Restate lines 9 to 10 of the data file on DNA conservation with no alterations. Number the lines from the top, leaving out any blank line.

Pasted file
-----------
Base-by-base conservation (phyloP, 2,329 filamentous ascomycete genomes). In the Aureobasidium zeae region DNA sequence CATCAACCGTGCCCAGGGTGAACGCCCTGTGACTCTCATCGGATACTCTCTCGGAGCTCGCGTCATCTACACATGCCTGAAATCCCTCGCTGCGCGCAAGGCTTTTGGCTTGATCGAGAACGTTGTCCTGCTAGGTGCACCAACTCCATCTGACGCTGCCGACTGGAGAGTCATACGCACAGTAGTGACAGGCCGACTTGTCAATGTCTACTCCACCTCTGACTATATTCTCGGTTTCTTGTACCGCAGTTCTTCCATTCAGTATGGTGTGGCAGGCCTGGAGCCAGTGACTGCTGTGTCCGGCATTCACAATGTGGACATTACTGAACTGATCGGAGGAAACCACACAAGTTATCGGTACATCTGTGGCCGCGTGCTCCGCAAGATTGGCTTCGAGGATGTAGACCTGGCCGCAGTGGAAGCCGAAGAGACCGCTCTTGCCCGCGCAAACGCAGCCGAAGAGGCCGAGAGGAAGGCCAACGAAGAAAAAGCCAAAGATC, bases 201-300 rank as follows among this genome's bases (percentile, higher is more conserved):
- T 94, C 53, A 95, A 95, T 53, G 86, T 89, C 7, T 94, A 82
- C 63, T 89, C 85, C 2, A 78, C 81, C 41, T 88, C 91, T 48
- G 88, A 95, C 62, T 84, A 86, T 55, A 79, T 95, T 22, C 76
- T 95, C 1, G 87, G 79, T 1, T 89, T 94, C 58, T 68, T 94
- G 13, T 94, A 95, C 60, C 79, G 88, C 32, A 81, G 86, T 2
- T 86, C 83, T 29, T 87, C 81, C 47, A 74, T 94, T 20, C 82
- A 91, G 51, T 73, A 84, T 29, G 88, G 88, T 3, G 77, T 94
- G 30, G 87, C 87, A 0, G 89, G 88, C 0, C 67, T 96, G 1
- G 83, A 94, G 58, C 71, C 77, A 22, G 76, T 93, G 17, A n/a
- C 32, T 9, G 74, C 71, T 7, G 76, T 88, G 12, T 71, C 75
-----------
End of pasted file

- G 30, G 87, C 87, A 0, G 89, G 88, C 0, C 67, T 96, G 1
- G 83, A 94, G 58, C 71, C 77, A 22, G 76, T 93, G 17, A n/a